Toronto Vasectomy Clinics

About Vasectomy

headshot-placeholder-horizontal.jpg

 

Vasectomy is a permanent form of birth control that is simple, safe, and effective.

The procedure involves the division of the right and left vas deferens tubes, each of which delivers sperm from the testes into the semen. Vasectomy is usually performed in the doctor's office under local anaesthetic. After a vasectomy, the sperm remaining in each vas deferens is cleared out over time; during this time pregnancy can still occur. Most men will clear this sperm after three months and at least twenty ejaculations, at which time they will send a semen sample for analysis. Once the laboratory confirms that there is no sperm in your semen, you will not be able to make your partner pregnant.


Male Reproductive Anatomy Before Vasectomy

Male Reproductive Anatomy After Vasectomy

 

Photos © 2012 Advanced Meditech International, Inc. By permission.


Advantages of Vasectomy

• Vasectomy is a one time, low risk procedure, which is safe and effective

• Vasectomy is the most reliable method of birth control, including all forms of female birth control

• Vasectomy is covered by OHIP

• It eliminates the ongoing expense of other, non permanent birth control methods

• It relieves your worries of unplanned pregnancy

• A vasectomy does not protect men from the risks of sexually transmitted infections/diseases (STIs, STDs) during unprotected sex


Conventional Vasectomy

Traditionally, vasectomy requires the use of a scalpel to cut the skin of the scrotum over the right and the left vas deferens tube.  Each vas is then divided and sealed, using various methods depending on the surgeon. The two incisions are then closed with stitches.

Before the incisions are made, the skin is 'frozen' using local anaesthetic, which is delivered using a needle placed into the scrotal skin over each vas.


No Needle,

No Scalpel Vasectomy

At the Toronto Vasectomy Clinic, we perform vasectomies using the No Needle, No Scalpel method.

The No Scalpel Vasectomy method eliminates the need for a cut in the skin. Instead, a special instrument with a pointed tip (a hemostat) is used to create a tiny opening in the skin to gain access to the vas deferens. The vas on each side is then disrupted in four ways:

1.  The vas is divided.

2. The two ends are separated. 

3. The prostatic end is sealed with cautery.

4. The tissue of the vas sheath is closed over the prostatic end of the vas to create a barrier between the two cut ends; this is the fascial interposition method.

5. The testicular end of the vas is left open.

This method is known as the open-ended, fascial interposition technique. It is one of the evidence-based best practices as recommended by the American Urological Association.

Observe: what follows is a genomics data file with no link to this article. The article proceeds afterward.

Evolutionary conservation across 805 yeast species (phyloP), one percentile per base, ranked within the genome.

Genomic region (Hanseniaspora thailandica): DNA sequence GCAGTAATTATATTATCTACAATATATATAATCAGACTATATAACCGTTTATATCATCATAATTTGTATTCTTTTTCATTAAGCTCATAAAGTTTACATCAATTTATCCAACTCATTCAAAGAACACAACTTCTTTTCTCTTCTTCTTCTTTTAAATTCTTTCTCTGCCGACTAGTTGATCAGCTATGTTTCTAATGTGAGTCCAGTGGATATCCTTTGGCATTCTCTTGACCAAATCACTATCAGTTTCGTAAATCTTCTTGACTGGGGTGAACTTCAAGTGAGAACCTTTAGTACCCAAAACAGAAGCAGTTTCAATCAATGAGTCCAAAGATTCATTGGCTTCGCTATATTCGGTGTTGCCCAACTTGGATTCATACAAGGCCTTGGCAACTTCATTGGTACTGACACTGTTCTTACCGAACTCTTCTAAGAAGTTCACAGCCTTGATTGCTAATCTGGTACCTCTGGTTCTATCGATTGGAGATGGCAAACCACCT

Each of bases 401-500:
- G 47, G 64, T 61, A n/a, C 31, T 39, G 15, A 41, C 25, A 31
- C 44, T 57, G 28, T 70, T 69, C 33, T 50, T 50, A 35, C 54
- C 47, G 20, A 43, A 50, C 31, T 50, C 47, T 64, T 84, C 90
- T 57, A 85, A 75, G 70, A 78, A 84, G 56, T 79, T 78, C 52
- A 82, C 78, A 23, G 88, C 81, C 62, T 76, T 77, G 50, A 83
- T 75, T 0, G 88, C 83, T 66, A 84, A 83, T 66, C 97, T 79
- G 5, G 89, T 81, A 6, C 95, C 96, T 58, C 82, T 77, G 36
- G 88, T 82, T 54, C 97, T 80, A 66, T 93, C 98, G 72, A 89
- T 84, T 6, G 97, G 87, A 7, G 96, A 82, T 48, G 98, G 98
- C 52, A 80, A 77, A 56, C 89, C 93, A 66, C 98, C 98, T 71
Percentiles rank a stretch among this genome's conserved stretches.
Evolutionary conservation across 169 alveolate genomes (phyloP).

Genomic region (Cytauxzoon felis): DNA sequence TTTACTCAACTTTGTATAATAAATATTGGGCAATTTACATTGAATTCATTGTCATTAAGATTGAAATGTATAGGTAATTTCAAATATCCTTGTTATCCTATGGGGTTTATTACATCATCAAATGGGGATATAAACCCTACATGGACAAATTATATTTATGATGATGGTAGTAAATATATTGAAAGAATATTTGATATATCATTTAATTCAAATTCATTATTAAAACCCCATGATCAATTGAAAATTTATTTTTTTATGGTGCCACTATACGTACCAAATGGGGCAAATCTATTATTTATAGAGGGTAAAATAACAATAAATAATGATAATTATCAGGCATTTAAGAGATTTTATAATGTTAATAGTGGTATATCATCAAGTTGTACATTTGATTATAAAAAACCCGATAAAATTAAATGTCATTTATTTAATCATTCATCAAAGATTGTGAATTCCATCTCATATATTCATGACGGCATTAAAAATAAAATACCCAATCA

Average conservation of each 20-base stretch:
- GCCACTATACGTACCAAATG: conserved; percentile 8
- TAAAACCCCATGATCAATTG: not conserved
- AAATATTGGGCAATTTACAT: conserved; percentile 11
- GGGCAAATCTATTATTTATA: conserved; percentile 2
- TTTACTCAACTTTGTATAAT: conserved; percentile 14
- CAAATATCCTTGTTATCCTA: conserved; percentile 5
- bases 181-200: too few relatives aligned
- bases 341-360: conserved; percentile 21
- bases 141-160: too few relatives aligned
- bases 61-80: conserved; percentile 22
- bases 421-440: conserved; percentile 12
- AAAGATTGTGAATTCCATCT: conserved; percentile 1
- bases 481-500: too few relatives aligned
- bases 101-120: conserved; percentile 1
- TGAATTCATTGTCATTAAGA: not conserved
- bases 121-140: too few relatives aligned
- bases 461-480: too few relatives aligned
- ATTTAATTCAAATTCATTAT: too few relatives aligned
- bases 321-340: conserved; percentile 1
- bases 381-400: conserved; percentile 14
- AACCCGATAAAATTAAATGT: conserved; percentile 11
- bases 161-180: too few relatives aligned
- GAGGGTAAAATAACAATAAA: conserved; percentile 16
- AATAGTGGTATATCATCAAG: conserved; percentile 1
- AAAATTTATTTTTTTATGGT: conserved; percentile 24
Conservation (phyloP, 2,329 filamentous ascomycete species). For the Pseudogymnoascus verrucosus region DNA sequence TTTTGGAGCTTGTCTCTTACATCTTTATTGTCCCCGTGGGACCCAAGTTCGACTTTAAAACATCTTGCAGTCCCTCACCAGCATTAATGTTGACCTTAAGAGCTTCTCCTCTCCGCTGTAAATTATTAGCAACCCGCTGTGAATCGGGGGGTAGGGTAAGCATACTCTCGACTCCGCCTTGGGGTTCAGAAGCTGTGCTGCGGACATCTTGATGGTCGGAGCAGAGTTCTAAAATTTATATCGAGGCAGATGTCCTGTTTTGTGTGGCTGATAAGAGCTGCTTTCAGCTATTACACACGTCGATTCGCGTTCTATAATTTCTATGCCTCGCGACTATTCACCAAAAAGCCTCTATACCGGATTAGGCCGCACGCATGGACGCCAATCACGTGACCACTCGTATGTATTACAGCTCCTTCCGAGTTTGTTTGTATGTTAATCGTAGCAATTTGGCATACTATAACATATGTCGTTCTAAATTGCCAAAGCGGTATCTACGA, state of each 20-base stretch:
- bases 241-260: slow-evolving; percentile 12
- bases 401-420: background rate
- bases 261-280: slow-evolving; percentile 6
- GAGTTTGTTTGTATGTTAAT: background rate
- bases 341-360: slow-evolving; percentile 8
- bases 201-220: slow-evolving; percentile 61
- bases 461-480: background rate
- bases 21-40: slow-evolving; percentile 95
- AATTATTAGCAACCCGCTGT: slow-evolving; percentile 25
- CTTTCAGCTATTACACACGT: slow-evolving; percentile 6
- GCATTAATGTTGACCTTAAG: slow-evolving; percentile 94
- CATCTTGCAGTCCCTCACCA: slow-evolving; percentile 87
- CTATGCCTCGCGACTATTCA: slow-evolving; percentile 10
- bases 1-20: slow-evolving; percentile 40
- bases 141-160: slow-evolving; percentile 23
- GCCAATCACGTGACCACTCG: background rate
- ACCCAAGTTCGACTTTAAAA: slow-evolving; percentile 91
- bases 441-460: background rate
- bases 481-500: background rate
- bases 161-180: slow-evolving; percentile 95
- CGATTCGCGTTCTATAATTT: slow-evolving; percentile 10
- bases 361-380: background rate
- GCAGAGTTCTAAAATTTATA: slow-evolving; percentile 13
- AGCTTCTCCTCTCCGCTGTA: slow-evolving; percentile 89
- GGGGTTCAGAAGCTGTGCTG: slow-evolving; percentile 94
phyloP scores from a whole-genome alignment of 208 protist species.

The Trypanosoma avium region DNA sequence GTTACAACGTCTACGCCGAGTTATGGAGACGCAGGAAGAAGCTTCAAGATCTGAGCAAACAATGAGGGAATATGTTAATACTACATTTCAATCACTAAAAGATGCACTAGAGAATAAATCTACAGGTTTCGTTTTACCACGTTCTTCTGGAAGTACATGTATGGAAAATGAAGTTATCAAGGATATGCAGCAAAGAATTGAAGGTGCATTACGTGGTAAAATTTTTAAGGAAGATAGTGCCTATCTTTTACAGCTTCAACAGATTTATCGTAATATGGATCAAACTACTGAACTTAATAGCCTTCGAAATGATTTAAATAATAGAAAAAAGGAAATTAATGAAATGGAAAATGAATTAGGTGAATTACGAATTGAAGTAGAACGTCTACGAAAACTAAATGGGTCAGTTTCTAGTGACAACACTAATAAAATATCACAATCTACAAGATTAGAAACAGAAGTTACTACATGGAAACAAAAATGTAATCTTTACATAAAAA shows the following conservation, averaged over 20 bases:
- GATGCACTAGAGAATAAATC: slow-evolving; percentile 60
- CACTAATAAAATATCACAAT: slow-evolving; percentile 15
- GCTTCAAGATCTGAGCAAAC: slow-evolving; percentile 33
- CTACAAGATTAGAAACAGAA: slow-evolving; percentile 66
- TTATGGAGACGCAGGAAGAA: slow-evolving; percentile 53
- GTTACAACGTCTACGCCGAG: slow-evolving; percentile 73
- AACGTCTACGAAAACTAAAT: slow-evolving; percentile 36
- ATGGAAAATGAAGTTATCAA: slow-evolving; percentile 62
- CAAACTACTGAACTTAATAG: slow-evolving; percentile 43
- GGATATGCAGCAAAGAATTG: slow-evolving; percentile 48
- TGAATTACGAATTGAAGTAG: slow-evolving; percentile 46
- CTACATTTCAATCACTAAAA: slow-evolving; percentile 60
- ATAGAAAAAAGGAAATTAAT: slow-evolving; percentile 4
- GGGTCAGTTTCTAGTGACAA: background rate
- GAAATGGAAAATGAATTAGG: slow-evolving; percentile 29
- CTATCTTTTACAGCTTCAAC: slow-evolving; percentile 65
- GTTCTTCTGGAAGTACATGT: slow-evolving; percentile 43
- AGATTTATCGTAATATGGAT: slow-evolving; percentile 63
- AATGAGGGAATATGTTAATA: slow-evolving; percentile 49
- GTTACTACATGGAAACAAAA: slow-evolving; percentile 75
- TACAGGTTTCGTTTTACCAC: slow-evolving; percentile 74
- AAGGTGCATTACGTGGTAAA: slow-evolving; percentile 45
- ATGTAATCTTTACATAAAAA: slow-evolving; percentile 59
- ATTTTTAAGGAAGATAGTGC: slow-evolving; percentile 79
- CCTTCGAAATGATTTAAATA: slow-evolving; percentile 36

The opening in the scrotal skin is so small, that it seals on its own without the need for stitches.

The No Needle method eliminates the need for a needle to freeze the skin. Instead, the local anaesthetic is delivered using a special instrument called the MadaJet®. The MadaJet® freezes the skin and underlying vas by using a high pressure spray rather than a needle.

The No Needle, No Scalpel Vasectomy is fully covered by OHIP.


Advantages of No Needle,

No Scalpel Vasectomy

 

• No needle poke is required
• Less post vasectomy pain
• A single, small skin opening is required, eliminating the need for stitches
• Lower risk for post vasectomy bleeding complications
• Lower risk of post vasectomy infection
• Quicker return to sexual activity

MADAJET Anaesthetic Delivery. 

Photo © 2012 Advanced Meditech International, Inc. By permission.


Vasectomy Permanence

Vasectomy should be considered a permanent form of birth control. Although vasectomy reversal surgery can be performed, the success of this procedure is not guaranteed, and decreases with time lapsed after the initial vasectomy. Therefore, before undertaking vasectomy, you should consider it to be an irreversible and permanent form of birth control.

Because individual circumstances can change, some men choose to take advantage of sperm storage prior to undergoing a vasectomy. There are such facilities available in the Greater Toronto Area.


We must emphasize...

1. Laboratory analysis at twelve weeks is required to confirm that your vasectomy has been successful. Until you do a semen test and make a follow up appointment to receive the results, you must continue using another form of birth control.

2. Vasectomy should be considered permanent.

3. Vasectomy does not protect against sexually transmitted infections/diseases (STIs, STDs).


More information can be found in the American Urological Association Vasectomy Guideline:

http://www.auanet.org/guidelines/vasectomy-(2012-amended-2015)